Regional Transportation Commission of Washoe County v. Teamsters Local 533

Filing 35

ORDER - Plaintiff's Motion for Summary Judgment (ECF No. 26 ) is granted and Defendant's Motion for Summary Judgment (ECF No. 28 ) is denied. Clerk is directed to enter judgment in favor of Plaintiff and close this case. Signed by Judge Miranda M. Du on 9/18/2017. (Copies have been distributed pursuant to the NEF - DRM)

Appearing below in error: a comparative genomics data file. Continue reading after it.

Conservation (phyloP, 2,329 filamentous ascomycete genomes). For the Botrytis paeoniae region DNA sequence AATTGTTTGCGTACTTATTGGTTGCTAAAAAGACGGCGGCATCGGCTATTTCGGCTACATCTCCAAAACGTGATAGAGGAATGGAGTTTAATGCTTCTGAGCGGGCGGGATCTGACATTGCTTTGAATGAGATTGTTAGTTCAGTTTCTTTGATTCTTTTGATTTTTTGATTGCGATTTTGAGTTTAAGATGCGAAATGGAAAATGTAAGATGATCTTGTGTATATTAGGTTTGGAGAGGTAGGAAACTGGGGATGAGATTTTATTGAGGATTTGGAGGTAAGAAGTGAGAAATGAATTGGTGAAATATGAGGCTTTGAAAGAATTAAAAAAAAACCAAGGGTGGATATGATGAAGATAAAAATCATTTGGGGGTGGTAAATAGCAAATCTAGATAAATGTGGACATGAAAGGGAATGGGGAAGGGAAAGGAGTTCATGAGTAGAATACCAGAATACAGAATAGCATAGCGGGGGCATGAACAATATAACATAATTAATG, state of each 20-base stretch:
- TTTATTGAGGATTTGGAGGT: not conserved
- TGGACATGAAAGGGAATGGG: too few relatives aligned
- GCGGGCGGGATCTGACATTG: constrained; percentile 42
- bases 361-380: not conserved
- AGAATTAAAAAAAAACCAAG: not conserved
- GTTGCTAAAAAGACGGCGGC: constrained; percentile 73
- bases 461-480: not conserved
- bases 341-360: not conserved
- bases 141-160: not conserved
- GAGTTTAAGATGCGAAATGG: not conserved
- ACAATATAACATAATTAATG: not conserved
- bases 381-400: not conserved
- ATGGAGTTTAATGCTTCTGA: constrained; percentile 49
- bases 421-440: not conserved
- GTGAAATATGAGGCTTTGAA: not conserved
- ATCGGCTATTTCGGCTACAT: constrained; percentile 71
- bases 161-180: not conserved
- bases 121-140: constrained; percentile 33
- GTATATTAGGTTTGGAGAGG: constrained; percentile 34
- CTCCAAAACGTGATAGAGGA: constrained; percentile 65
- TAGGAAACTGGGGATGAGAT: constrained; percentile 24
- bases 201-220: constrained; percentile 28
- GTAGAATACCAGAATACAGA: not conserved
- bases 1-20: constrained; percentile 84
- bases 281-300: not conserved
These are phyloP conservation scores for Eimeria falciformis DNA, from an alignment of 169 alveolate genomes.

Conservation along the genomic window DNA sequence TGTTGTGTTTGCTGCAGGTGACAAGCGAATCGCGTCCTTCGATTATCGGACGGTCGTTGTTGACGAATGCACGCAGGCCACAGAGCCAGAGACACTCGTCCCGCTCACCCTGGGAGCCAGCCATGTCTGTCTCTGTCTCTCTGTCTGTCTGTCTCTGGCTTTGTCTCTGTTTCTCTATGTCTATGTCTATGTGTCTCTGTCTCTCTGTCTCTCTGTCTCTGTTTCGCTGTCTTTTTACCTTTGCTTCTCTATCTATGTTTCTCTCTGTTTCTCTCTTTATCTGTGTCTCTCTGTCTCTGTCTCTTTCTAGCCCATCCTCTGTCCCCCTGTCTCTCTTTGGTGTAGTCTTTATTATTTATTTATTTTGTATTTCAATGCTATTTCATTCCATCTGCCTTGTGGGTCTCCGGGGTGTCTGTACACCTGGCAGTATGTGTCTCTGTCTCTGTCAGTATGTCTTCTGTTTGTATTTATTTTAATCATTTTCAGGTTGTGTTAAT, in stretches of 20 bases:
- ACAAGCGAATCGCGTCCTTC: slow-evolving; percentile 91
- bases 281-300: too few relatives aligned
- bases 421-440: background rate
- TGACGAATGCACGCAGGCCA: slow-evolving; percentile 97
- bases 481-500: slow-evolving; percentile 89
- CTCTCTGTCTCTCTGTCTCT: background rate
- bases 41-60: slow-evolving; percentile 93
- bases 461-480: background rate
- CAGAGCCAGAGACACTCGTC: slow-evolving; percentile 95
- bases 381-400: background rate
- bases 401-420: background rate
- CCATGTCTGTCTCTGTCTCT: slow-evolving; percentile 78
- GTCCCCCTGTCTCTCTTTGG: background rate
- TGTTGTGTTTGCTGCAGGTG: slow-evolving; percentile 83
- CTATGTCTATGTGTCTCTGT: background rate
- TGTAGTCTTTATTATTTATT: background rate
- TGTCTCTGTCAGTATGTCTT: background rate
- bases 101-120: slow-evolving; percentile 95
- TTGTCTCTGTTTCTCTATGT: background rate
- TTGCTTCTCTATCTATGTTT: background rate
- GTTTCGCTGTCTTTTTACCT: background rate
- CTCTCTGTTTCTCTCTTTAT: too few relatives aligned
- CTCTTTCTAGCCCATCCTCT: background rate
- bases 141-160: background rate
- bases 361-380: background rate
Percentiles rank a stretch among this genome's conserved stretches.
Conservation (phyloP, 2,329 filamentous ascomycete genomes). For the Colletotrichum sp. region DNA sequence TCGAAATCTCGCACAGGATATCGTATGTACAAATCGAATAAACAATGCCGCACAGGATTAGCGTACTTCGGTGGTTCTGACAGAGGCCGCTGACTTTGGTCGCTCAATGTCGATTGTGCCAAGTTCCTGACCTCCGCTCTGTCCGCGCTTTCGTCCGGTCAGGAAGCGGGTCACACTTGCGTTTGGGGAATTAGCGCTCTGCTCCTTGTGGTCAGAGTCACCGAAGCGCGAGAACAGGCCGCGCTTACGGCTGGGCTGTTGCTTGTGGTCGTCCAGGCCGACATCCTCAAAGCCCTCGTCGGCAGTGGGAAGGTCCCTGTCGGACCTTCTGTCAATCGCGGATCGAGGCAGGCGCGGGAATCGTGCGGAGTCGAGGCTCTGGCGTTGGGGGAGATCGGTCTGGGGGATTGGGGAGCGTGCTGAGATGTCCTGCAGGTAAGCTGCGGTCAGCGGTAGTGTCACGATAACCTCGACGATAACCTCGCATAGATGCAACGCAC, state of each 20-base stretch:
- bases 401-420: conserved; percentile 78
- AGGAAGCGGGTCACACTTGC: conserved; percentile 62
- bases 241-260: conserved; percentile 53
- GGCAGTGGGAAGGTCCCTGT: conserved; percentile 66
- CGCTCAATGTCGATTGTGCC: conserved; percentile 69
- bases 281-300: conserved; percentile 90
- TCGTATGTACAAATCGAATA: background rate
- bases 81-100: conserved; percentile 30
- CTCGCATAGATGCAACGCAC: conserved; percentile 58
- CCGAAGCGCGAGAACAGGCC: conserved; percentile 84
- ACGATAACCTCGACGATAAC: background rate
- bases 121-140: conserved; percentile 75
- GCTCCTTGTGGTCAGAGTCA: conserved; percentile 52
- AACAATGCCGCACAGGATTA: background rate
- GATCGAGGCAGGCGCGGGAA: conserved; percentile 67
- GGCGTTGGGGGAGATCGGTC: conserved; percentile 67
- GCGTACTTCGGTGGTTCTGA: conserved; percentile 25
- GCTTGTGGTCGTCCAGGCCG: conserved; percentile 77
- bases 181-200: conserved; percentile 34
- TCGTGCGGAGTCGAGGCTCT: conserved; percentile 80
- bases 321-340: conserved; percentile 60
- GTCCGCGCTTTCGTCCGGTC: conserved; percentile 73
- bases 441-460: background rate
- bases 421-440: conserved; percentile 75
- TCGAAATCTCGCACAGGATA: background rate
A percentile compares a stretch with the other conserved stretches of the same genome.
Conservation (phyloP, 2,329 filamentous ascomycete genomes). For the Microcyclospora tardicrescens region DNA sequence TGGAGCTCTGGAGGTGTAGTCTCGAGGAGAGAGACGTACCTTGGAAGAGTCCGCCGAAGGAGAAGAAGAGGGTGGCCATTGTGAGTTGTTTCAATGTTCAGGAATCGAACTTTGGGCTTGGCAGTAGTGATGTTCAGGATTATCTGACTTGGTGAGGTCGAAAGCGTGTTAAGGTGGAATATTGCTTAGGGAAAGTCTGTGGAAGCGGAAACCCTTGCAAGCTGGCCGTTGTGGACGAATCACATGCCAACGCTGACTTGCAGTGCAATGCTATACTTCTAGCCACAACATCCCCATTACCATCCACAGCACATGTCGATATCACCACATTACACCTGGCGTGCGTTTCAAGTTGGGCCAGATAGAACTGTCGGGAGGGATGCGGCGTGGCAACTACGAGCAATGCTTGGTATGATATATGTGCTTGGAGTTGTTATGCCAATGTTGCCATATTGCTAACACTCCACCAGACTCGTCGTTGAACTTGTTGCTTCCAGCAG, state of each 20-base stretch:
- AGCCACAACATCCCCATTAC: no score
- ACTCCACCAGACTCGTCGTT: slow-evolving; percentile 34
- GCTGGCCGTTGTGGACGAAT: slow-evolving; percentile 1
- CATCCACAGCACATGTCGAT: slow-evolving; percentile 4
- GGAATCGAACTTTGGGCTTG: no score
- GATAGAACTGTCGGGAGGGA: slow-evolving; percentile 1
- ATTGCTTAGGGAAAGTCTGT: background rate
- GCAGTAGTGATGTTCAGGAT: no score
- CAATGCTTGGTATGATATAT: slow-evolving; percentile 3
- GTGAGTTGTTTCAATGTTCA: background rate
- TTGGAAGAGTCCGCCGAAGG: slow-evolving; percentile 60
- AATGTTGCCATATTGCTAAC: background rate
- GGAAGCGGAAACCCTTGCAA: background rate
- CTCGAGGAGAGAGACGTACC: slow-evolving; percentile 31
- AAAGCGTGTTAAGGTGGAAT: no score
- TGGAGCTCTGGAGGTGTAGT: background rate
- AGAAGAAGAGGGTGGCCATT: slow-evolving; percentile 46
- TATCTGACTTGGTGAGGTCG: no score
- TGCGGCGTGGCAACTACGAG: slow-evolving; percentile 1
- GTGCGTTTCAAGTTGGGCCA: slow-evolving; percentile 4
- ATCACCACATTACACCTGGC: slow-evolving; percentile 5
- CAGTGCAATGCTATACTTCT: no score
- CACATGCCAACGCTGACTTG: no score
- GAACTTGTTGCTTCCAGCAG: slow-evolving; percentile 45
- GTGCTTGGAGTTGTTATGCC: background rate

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1 2 3 4 5 6 UNITED STATES DISTRICT COURT 7 DISTRICT OF NEVADA 8 *** 9 10 REGIONAL TRANSPORTATION COMMISSION OF WASHOE COUNTY, ORDER Plaintiff, 11 12 13 v. TEAMSTERS LOCAL 533, and DOES IX, inclusive, Defendant. 14 15 Case No. 3:14-cv-00674-MMD-WGC I. SUMMARY 16 Plaintiff Regional Transportation Commission of Washoe County (“RTC” or 17 “Plaintiff”) seeks declaratory relief regarding its plan to activate the audio portion of a 18 recording system already installed on its buses, which are operated by members of 19 Defendant Teamsters Local 533 (“the Union” or “Defendant”). Before the Court is RTC’s 20 Motion for Summary Judgment (“Plaintiff’s Motion”) (ECF No. 26) and the Union’s Motion 21 for Summary Judgment (“Defendant’s Motion”) (ECF No. 28).1 The Court has reviewed 22 RTC’s response and reply (ECF Nos. 31, 33) and the Union’s response and reply (ECF 23 Nos. 32, 34) as well as all accompanying exhibits. 24 25 26 27 28 For the reasons discussed below, Plaintiff’s Motion is granted and Defendant’s Motion is denied. 1The Court addresses both motions in the Discussion section because Plaintiff and Defendant raise the same arguments, with the exception that Defendant raises an additional argument regarding the National Labor Relations Act, see discussion infra Sect. IV(D). 1 II. BACKGROUND 2 RTC initiated this action on December 1, 2014, in the Second Judicial District Court 3 for Washoe County. (ECF No. 26 at 1; ECF No. 28 at 6.) The case was removed on 4 December 22, 2014. (ECF No. 1.) In their Complaint, RTC asks that this Court enter a 5 declaratory judgment finding that activation of the audio component of Mobile View does 6 not violate NRS § 200.640 or § 200.650 or the Union Contract. (ECF No. 1-2 at 5-6.) The 7 facts in this case are not at issue. 8 RTC has the exclusive right to operate a system of public transportation in Washoe 9 County. (ECF No. 1-2 at 2; ECF No. 26 at 2.) RTC contracted with MV Transportation, 10 Inc. (“MV”) to operate RTC’s assets, including public buses. (ECF No. 1-2 at 2; ECF No. 11 26 at 2; ECF No. 28 at 9.) The Union represents the drivers of RTC buses. (ECF No. 26 12 at 2; ECF No. 28 at 6.) MV and the Union entered into a collective bargaining agreement 13 (“CBA” or “Agreement”), which governs drivers and other employees who operate RTC’s 14 buses. (ECF No. 26 at 2; ECF No. 28 at 9.) Each RTC bus is equipped with two audio- 15 video recording systems: DriveCam2 and Mobile View. (ECF No. 26 at 2; ECF No. 28 at 16 10.) At the front of each bus is a notice posted in both English and Spanish informing 17 individuals that “this vehicle may be equipped with audio and video surveillance.” (ECF 18 No. 26 at 2.) 19 At issue here is activation and use of the audio component of Mobile View. Mobile 20 View is a system of 6 to 12 cameras placed on each RTC bus. (ECF No. 26 at 3.) It 21 continuously records video, which is stored for up to 7 days after which the video is 22 recorded over. (ECF No. 26 at 3.) A recording can be retrieved at any time prior to being 23 recorded over. (ECF No. 26 at 3.) The Mobile View system also has a camera that has a 24 microphone, which is placed at the front of the bus near the fare box. (ECF No. 26 at 3.) 25 26 27 28 2DriveCam is a bidirectional camera mounted to the windshield of the bus, directed into the interior and exterior of the bus, and includes a microphone that is capable of picking up conversations near the driver. (ECF No. 26 at 2.) DriveCam can save the 10 seconds prior to an activating event and the 10 seconds after an activating event. (ECF No. 26 at 2.) DriveCam records both audio and video, and it records events at the front of the bus as well as events outside of the bus. (ECF No. 26 at 2-3.) 2 1 This microphone is capable of recording audio of conversations around the driver as well 2 as noises that can be heard by the bus driver. (ECF No. 26 at 3.) The microphone is 3 currently not enabled on RTC buses. 4 On March 21, 2014, MV provided notice to its bus drivers that the audio component 5 of Mobile View would be activated. (ECF No. 26 at 4.) The notice stated that activation of 6 the microphone of Mobile View would be effective as of April 21, 2014. (ECF No. 26 at 7 4.) On April 1, the President of the Union, Gary Watson, notified MV that the Union 8 objected to activation of the microphone and audio recording. (ECF No. 26 at 4; ECF No. 9 28 at 11.) As a result of the Union’s objection and threat of criminal penalties, RTC 10 decided to defer implementation of the audio recording and to seek declaratory judgment 11 in this action. (ECF No. 26 at 4.) 12 III. LEGAL STANDARD 13 “The purpose of summary judgment is to avoid unnecessary trials when there is 14 no dispute as to the facts before the court.” Nw. Motorcycle Ass’n v. U.S. Dep’t of Agric., 15 18 F.3d 1468, 1471 (9th Cir. 1994). Summary judgment is appropriate when the 16 pleadings, the discovery and disclosure materials on file, and any affidavits show “there 17 is no genuine issue as to any material fact and that the moving party is entitled to 18 judgment as a matter of law.” Celotex Corp. v. Catrett, 477 U.S. 317, 330 (1986). An issue 19 is “genuine” if there is a sufficient evidentiary basis on which a reasonable fact-finder 20 could find for the nonmoving party and a dispute is “material” if it could affect the outcome 21 of the suit under the governing law. Anderson v. Liberty Lobby, Inc., 477 U.S. 242, 248- 22 49 (1986). Where reasonable minds could differ on the material facts at issue, however, 23 summary judgment is not appropriate. See id. at 250-51. “The amount of evidence 24 necessary to raise a genuine issue of material fact is enough ‘to require a jury or judge to 25 resolve the parties' differing versions of the truth at trial.’” Aydin Corp. v. Loral Corp., 718 26 F.2d 897, 902 (9th Cir. 1983) (quoting First Nat’l Bank v. Cities Service Co., 391 U.S. 253, 27 288-89 (1968)). In evaluating a summary judgment motion, a court views all facts and 28 /// 3 1 draws all inferences in the light most favorable to the nonmoving party. Kaiser Cement 2 Corp. v. Fishbach & Moore, Inc., 793 F.2d 1100, 1103 (9th Cir. 1986). 3 The moving party bears the burden of showing that there are no genuine issues of 4 material fact. Zoslaw v. MCA Distrib. Corp., 693 F.2d 870, 883 (9th Cir. 1982). “In order 5 to carry its burden of production, the moving party must either produce evidence negating 6 an essential element of the nonmoving party’s claim or defense or show that the 7 nonmoving party does not have enough evidence of an essential element to carry its 8 ultimate burden of persuasion at trial.” Nissan Fire & Marine Ins. Co., Ltd v. Fritz Cos., 9 Inc., 210 F.3d 1099, 1102 (9th Cir. 2000). Once the moving party satisfies Rule 56’s 10 requirements, the burden shifts to the party resisting the motion to “set forth specific facts 11 showing that there is a genuine issue for trial.” Anderson, 477 U.S. at 256. The nonmoving 12 party “may not rely on denials in the pleadings but must produce specific evidence, 13 through affidavits or admissible discovery material, to show that the dispute exists,” Bhan 14 v. NME Hosps., Inc., 929 F.2d 1404, 1409 (9th Cir. 1991), and “must do more than simply 15 show that there is some metaphysical doubt as to the material facts.” Orr v. Bank of Am., 16 NT & SA, 285 F.3d 764, 783 (9th Cir. 2002) (internal citations omitted). “The mere 17 existence of a scintilla of evidence in support of the plaintiff’s position will be insufficient.” 18 Anderson, 477 U.S. at 252. 19 Further, “when parties submit cross-motions for summary judgment, ‘[e]ach motion 20 must be considered on its own merits.’” Fair Hous. Council of Riverside Cty., Inc. v. 21 Riverside Two, 249 F.3d 1132, 1136 (9th Cir. 2001) (quoting William W. Schwarzer, et 22 al., The Analysis and Decision of Summary Judgment Motions, 139 F.R.D. 441, 499 (Feb. 23 1992) (additional citations omitted)). “In fulfilling its duty to review each cross-motion 24 separately, the court must review the evidence submitted in support of each cross- 25 motion.” Id. 26 IV. DISCUSSION 27 Plaintiff’s Motion argues that activating the audio component of the recording 28 system does not violate NRS §§ 200.640 or 200.650 and that it is not a mandatory subject 4 1 of collective bargaining pursuant to the CBA. By contrast, Defendant’s Motion argues the 2 exact opposite on each point raised by Plaintiff and raises the additional argument that 3 activating the audio component is a mandatory subject of bargaining under the National 4 Labor Relations Act (“NLRA”). The Court agrees with Plaintiff that neither NRS provision 5 applies in this context and that activating the audio component is not a mandatory subject 6 under the CBA or the NLRA. 7 A. NRS § 200.640 8 Plaintiff argues that recording audio on RTC buses does not violate NRS § 200.640 9 because the statute is narrowed in scope and the plain language of the statute shows 10 that it does not apply in this context. (ECF No. 26 at 7-8; ECF No. 33 at 2.) The Court 11 agrees. NRS § 200.640 states: 12 15 Except as otherwise provided in NRS 179.410 to 179.515, inclusive, and 200.620, a person shall not make any connection, either physically or by induction, with the wire or radio communication facilities of any person engaged in the business of providing service and facilities for communication unless the connection is authorized by the person providing the service and facilities. 16 The plain language of the statue prohibits individuals from making a connection 17 with—essentially tapping into—the wire or radio communication facilities of a 18 communications business without the consent of the business. See State v. Allen, 69 19 P.3d 232, 235 (Nev. 2003) (“When a statute is plain and unambiguous, [the] court will 20 give that language its ordinary meaning and not go beyond it.”). By contrast, the recording 21 device here appears to be an internal recording device used by RTC that does not make 22 a connection with the wire or radio communication3 facilities of a business that provides 23 services and facilities for communication. 24 /// 13 14 25 26 27 28 3A “wire communication” is defined under Nevada law as the “transmission of writing, signs, signals, pictures and sounds of all kinds by wire, cable, or other similar connection between the points of origin and reception of such transmission, including all facilities and services incidental to such transmission, which facilities and services include, among other things, the receipt, forwarding and delivering of communications.” NRS § 200.610(2). 5 1 In Defendant’s Motion,4 they point out that NRS § 200.640 appears under the 2 subchapter heading “Interception and Disclosure of Wire and Radio Communications or 3 Private Conversations” (ECF No. 28 at 13). Defendant’s Motion also highlights that the 4 memorandum of notice provided to employees evidences an intent to listen to 5 conversations involving bus customers, that customers do not consent to having their 6 conversations recorded, that the signs on the buses indicating that customers’ 7 conversations may be recorded is insufficient to garner customers’ consent, and that bus 8 drivers’ did not consent to having their conversations recorded. (Id. at 13-16.) However, 9 these facts are irrelevant to interpreting whether the activation of the audio portion of the 10 device violates NRS § 200.640 11 12 Therefore, the Court finds that activating the audio portion of the recording device does not violate NRS § 200.640. 13 B. 14 Plaintiff argues that recording audio on RTC buses does not violate NRS § 200.650 15 because the statute prevents surreptitious or clandestine recording of conversations and 16 there is no reasonable expectation of privacy while on RTC buses given that there are 17 notices at the front of the bus in English and Spanish stating that the vehicle “may be 18 equipped with audio and video surveillance.” (ECF No. 26 at 8-10; ECF No. 31 at 4-8.) 19 Defendant contends that activating the audio portion of Mobile View violates NRS § 20 200.650 because individuals do, in fact, have a reasonable expectation of privacy on RTC 21 buses, which is evidenced by the fact that passengers may not speak the languages that 22 the notices are provided in, that the notices do not clearly inform people their 23 conversations are actually being recorded, and that some people whisper to one another 24 on a bus. (ECF No. 28 at 16; ECF No. 32 at 6.) The Court agrees with Plaintiff. 25 /// /// 26 27 28 NRS § 200.650 makes no reference to NRS § 200.640 in their response to Plaintiff’s Motion and instead focuses its response on interpreting NRS § 200.650. (ECF No. 32 at 3-9.) 4Defendant 6 1 NRS § 200.650 states that: 2 5 [A] person shall not intrude upon the privacy of other persons by surreptitiously listening to, monitoring or recording, or attempting to listen to, monitor or record, by means of any mechanical, electronic or other listening device, any private conversation engaged in by the other persons, or disclose the existence, content, substance, purport, effect or meaning of any conversation so listened to, monitored or recorded, unless authorized to do so by one of the persons engaging in the conversation. 6 Based on the plain language of the statute, however, activating the audio portion of the 7 Mobile View on RTC buses does not violate § 200.650 as the recording would not be 8 surreptitious or violate the expectations of privacy of those on the bus. 3 4 9 In its Motion, Plaintiff points to a Nevada Attorney General opinion, in which the 10 Office of the Attorney General held that monitoring the private conversations of prisoners 11 was not surreptitious as inmates did not have a reasonable expectation of privacy “where 12 notice of monitoring is clearly posted, or the monitoring equipment is in plain view.” (ECF 13 No. 26 at (citing to AGO 86-17, at *47 (Sept. 24, 1986)).) Similar to the monitoring of 14 prisoners, the notices on RTC buses, which are at the front of the bus and in plain view, 15 demonstrate that the use of the audio portion of Mobile View is not surreptitious. 5 See, 16 e.g., Surreptitious, BLACK’S LAW DICTIONARY (10th ed. 2014) (“unauthorized and 17 clandestine,” “done by stealth and without legitimate authority”). Moreover, there is no 18 reasonable expectation of privacy regarding conversations knowingly made in public. 19 Johnson v. Hawe, 388 F.3d 676, 683 (9th Cir. 2004). Contrary to Defendant’s contention, 20 this lack of privacy is evidenced by individuals whispering on RTC buses in order to 21 conceal the content of their conversations; whispering would not be required in a private 22 space, like one’s home, where there are reasonable expectations of privacy. Moreover, 23 Defendant’s argument that RTC is attempting to force bus drivers to consent to having 24 their conversations recorded is irrelevant to whether activating the audio portion of Mobile 25 View violates § 200.650, as conversations on RTC buses are not private. 26 27 28 5It is irrelevant that some individuals may not be able to read English or Spanish or that they may be illiterate. (See ECF No. 32 at 5,6.) Placing the notices at the front of the bus demonstrates that RTC does not intend the recording to be made surreptitiously or clandestinely. 7 1 2 Thus, as a matter of law, activating the audio portion of Mobile View does not violate NRS § 200.650. Collective Bargaining Agreement6 3 C. 4 The CBA is an agreement between MV and the Union. (ECF No. 26 at 2; ECF No. 5 28 at 8; ECF No. 26-3 at 6.) Plaintiff contends that the use of recording devices and 6 recorded data for discipline was settled in the CBA, and that the Agreement allows 7 Defendant to view the recording prior to institution of any disciplinary action by MV. (ECF 8 No. 26 at 11-12.) The Court agrees. 9 The CBA specifically states that MV “may employ new technology, including video 10 systems . . . in order to help ensure the safety of the driver and passengers, and 11 compliance with all federal, state and local driving rules and regulations by both the driver 12 and the motoring or pedestrian public.” (ECF No. 26-3 at 9.) While it is not clear that 13 activating the audio component of Mobile View constitutes a “new technology” under the 14 CBA, it is clear that Mobile View’s video component was already in use and the audio 15 component of the DriveCam system has already been in use without any noted problems 16 from the Union. Thus, the Union was already on notice that these systems were in use 17 and of the possibility that certain recordings could be saved and then used in disciplinary 18 actions against bus drivers.7 In addition, activating the audio component of Mobile View 19 does not entail that all conversations of drivers or customers are recorded and saved for 20 future use in disciplinary actions; rather, if the audio is not saved then it is recorded over 21 /// 22 /// 23 24 25 26 27 28 6As a preliminary matter, the CBA between MV and Teamsters expired on June 30, 2017. (See ECF No. 26 at 2; see also ECF No. 26-3 at 6.) Because the Court is uncertain if it was renewed, the Court will still address arguments relating to the Agreement. 7The CBA provides that MV may “reprimand, suspend, discharge, or otherwise discipline employees for just cause,” as well as to “set the standards of productivity, the services to be rendered, to maintain the efficiency of operations,” and the right to “introduce new or improved technology, machines, tolls, equipment, property, research, service, maintenance methods, and materials used to increase efficiency.” (ECF No. 263 at 8-9.) 8 1 and cannot be used for purposes of safety or discipline.8 (ECF No. 26-4 at 8 (“tapes are 2 recorded over after a 72 hour [sic] period unless there is an incident which requires that 3 it be saved”).)9 If a conversation is recorded, then the CBA provides that the Union be 4 given an opportunity to review and in certain circumstances receive a copy of the 5 recording if a disciplinary action is instituted against a driver. (ECF No. 26-3 at 9.) 6 7 Therefore, the Court agrees with Plaintiff that activating a component of an already existing recording system does not violate the CBA. 8 D. 9 In the alternative, Defendant argues that activating the audio component of Mobile 10 View is a mandatory subject of bargaining under the NLRA because it relates to the safety 11 and discipline of employees. (ECF No. 28 at 20-22.) Specifically, Defendant argues that 12 this action is an attempt by Plaintiff to interfere with the rights of the Union and its 13 members in violation of Section 7 of the NLRA. In response, Plaintiff states that “1) the 14 issue of permissible recording have already been collectively bargained, and 2) 15 Defendant’s position that the proposed activation of the audio recording on Mobile View 16 is a disciplinary action is a red herring.” (ECF No. 31 at 10.) The Court agrees with Plaintiff 17 that activation of the audio component does not violate the CBA, as discussed supra 18 Section IV(C), and that activation does not necessarily implicate use in employee 19 disciplinary actions because an audio recording from the Mobile View system would have 20 to be saved and not recorded over in order to be used in such actions. (See ECF No. 31 21 at 11-12.) Moreover, even if a recording from the Mobile View system is saved, the CBA 22 /// 23 /// 24 25 26 27 28 National Labor Relations Act 8It is unclear to the Court whether RTC or MV are actually monitoring these recordings in real time or whether the recordings have to be saved before they can be observed. (See, e.g., ECF No. 31 at 2 (“videos can be retrieved at any time prior to being recorded over”).) 9Based on RTC’s Board meeting minutes from February 21, 2014, an audio recording would need to be tagged and thus saved for future use in disciplinary proceedings, which occurs only if a complaint is made within the 72-hour period before the audio is recorded over. (See ECF No. 26-4 at 8-9; ECF No. 28 at 60-61.) 9 1 clearly provides an existing mechanism by which the recording may be used in any 2 disciplinary actions.10 3 V. CONCLUSION 4 The Court notes that the parties made several arguments and cited to several 5 cases not discussed above. The Court has reviewed these arguments and cases and 6 determines that they do not warrant discussion or reconsideration as they do not affect 7 the outcome of the pending motions. 8 9 10 It is therefore ordered that Plaintiff’s Motion for Summary Judgment (ECF No. 26) is granted and Defendant’s Motion for Summary Judgment (ECF No. 28) is denied. The Clerk is directed to enter judgment in favor of Plaintiff and close this case. 11 12 DATED THIS 18th day of September 2017. 13 14 MIRANDA M. DU UNITED STATES DISTRICT JUDGE 15 16 17 18 19 20 21 22 23 24 25 26 27 28 10While safety rules and rules of employee conduct are mandatory subjects of bargaining, activation of the audio component and use of audio recordings in disciplinary actions are still subject to the existing safety rules and rules of employee conduct of the CBA. (See ECF No. 28 at 21.) 10